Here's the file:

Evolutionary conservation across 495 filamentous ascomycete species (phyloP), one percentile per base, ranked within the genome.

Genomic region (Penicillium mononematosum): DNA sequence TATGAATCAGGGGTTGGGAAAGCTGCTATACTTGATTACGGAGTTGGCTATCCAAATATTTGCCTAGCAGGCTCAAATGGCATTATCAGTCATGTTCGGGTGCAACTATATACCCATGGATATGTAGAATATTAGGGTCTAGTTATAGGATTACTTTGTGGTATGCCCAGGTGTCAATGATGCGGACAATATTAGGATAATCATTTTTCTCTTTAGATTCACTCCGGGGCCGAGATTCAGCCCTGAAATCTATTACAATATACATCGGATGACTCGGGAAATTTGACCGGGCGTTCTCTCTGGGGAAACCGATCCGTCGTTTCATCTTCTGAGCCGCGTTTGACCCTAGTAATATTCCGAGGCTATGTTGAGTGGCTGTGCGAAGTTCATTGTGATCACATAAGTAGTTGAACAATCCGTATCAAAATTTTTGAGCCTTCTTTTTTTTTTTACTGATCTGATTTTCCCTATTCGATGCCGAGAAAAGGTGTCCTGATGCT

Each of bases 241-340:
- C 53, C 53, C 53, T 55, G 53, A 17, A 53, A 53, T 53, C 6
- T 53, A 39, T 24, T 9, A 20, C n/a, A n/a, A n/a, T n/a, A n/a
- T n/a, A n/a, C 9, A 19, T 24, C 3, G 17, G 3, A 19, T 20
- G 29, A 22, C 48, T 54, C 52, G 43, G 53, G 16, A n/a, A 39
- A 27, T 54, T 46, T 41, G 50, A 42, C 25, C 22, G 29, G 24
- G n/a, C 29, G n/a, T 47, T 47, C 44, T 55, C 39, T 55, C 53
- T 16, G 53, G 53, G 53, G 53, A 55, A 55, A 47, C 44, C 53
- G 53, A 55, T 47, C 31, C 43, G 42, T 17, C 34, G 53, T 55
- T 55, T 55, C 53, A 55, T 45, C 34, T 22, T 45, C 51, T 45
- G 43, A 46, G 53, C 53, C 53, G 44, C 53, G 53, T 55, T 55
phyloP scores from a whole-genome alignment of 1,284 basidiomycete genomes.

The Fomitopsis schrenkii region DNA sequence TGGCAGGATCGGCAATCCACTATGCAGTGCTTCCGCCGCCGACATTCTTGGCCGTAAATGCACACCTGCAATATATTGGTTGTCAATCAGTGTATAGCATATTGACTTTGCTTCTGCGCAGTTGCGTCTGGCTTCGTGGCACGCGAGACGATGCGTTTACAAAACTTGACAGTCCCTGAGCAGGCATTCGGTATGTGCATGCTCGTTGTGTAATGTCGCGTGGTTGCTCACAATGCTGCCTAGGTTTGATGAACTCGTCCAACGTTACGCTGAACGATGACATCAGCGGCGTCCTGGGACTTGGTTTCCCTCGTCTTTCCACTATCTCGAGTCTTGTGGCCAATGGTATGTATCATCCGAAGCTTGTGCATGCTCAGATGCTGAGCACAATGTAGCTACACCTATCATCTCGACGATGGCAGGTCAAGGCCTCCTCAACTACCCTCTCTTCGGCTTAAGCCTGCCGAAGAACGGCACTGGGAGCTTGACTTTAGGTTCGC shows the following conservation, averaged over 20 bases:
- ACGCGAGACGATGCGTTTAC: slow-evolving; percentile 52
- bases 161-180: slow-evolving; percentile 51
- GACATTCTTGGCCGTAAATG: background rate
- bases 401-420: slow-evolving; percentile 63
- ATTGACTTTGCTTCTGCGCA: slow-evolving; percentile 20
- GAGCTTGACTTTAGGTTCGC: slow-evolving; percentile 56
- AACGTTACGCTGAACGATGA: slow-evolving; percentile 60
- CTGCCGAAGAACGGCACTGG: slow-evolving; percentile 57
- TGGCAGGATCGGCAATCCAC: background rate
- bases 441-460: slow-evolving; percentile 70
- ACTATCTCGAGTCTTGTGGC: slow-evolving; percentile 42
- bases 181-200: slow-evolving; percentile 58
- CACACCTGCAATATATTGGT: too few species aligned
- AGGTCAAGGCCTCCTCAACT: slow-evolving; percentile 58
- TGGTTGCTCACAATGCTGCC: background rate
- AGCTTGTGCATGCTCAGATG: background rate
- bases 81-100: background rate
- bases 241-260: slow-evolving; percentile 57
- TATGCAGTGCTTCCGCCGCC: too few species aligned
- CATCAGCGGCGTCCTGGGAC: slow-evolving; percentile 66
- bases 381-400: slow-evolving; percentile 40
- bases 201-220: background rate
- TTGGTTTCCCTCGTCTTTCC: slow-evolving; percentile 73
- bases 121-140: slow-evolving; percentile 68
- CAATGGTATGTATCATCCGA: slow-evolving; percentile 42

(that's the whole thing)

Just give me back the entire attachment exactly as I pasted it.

Evolutionary conservation across 495 filamentous ascomycete species (phyloP), one percentile per base, ranked within the genome.

Genomic region (Penicillium mononematosum): DNA sequence TATGAATCAGGGGTTGGGAAAGCTGCTATACTTGATTACGGAGTTGGCTATCCAAATATTTGCCTAGCAGGCTCAAATGGCATTATCAGTCATGTTCGGGTGCAACTATATACCCATGGATATGTAGAATATTAGGGTCTAGTTATAGGATTACTTTGTGGTATGCCCAGGTGTCAATGATGCGGACAATATTAGGATAATCATTTTTCTCTTTAGATTCACTCCGGGGCCGAGATTCAGCCCTGAAATCTATTACAATATACATCGGATGACTCGGGAAATTTGACCGGGCGTTCTCTCTGGGGAAACCGATCCGTCGTTTCATCTTCTGAGCCGCGTTTGACCCTAGTAATATTCCGAGGCTATGTTGAGTGGCTGTGCGAAGTTCATTGTGATCACATAAGTAGTTGAACAATCCGTATCAAAATTTTTGAGCCTTCTTTTTTTTTTTACTGATCTGATTTTCCCTATTCGATGCCGAGAAAAGGTGTCCTGATGCT

Each of bases 241-340:
- C 53, C 53, C 53, T 55, G 53, A 17, A 53, A 53, T 53, C 6
- T 53, A 39, T 24, T 9, A 20, C n/a, A n/a, A n/a, T n/a, A n/a
- T n/a, A n/a, C 9, A 19, T 24, C 3, G 17, G 3, A 19, T 20
- G 29, A 22, C 48, T 54, C 52, G 43, G 53, G 16, A n/a, A 39
- A 27, T 54, T 46, T 41, G 50, A 42, C 25, C 22, G 29, G 24
- G n/a, C 29, G n/a, T 47, T 47, C 44, T 55, C 39, T 55, C 53
- T 16, G 53, G 53, G 53, G 53, A 55, A 55, A 47, C 44, C 53
- G 53, A 55, T 47, C 31, C 43, G 42, T 17, C 34, G 53, T 55
- T 55, T 55, C 53, A 55, T 45, C 34, T 22, T 45, C 51, T 45
- G 43, A 46, G 53, C 53, C 53, G 44, C 53, G 53, T 55, T 55
phyloP scores from a whole-genome alignment of 1,284 basidiomycete genomes.

The Fomitopsis schrenkii region DNA sequence TGGCAGGATCGGCAATCCACTATGCAGTGCTTCCGCCGCCGACATTCTTGGCCGTAAATGCACACCTGCAATATATTGGTTGTCAATCAGTGTATAGCATATTGACTTTGCTTCTGCGCAGTTGCGTCTGGCTTCGTGGCACGCGAGACGATGCGTTTACAAAACTTGACAGTCCCTGAGCAGGCATTCGGTATGTGCATGCTCGTTGTGTAATGTCGCGTGGTTGCTCACAATGCTGCCTAGGTTTGATGAACTCGTCCAACGTTACGCTGAACGATGACATCAGCGGCGTCCTGGGACTTGGTTTCCCTCGTCTTTCCACTATCTCGAGTCTTGTGGCCAATGGTATGTATCATCCGAAGCTTGTGCATGCTCAGATGCTGAGCACAATGTAGCTACACCTATCATCTCGACGATGGCAGGTCAAGGCCTCCTCAACTACCCTCTCTTCGGCTTAAGCCTGCCGAAGAACGGCACTGGGAGCTTGACTTTAGGTTCGC shows the following conservation, averaged over 20 bases:
- ACGCGAGACGATGCGTTTAC: slow-evolving; percentile 52
- bases 161-180: slow-evolving; percentile 51
- GACATTCTTGGCCGTAAATG: background rate
- bases 401-420: slow-evolving; percentile 63
- ATTGACTTTGCTTCTGCGCA: slow-evolving; percentile 20
- GAGCTTGACTTTAGGTTCGC: slow-evolving; percentile 56
- AACGTTACGCTGAACGATGA: slow-evolving; percentile 60
- CTGCCGAAGAACGGCACTGG: slow-evolving; percentile 57
- TGGCAGGATCGGCAATCCAC: background rate
- bases 441-460: slow-evolving; percentile 70
- ACTATCTCGAGTCTTGTGGC: slow-evolving; percentile 42
- bases 181-200: slow-evolving; percentile 58
- CACACCTGCAATATATTGGT: too few species aligned
- AGGTCAAGGCCTCCTCAACT: slow-evolving; percentile 58
- TGGTTGCTCACAATGCTGCC: background rate
- AGCTTGTGCATGCTCAGATG: background rate
- bases 81-100: background rate
- bases 241-260: slow-evolving; percentile 57
- TATGCAGTGCTTCCGCCGCC: too few species aligned
- CATCAGCGGCGTCCTGGGAC: slow-evolving; percentile 66
- bases 381-400: slow-evolving; percentile 40
- bases 201-220: background rate
- TTGGTTTCCCTCGTCTTTCC: slow-evolving; percentile 73
- bases 121-140: slow-evolving; percentile 68
- CAATGGTATGTATCATCCGA: slow-evolving; percentile 42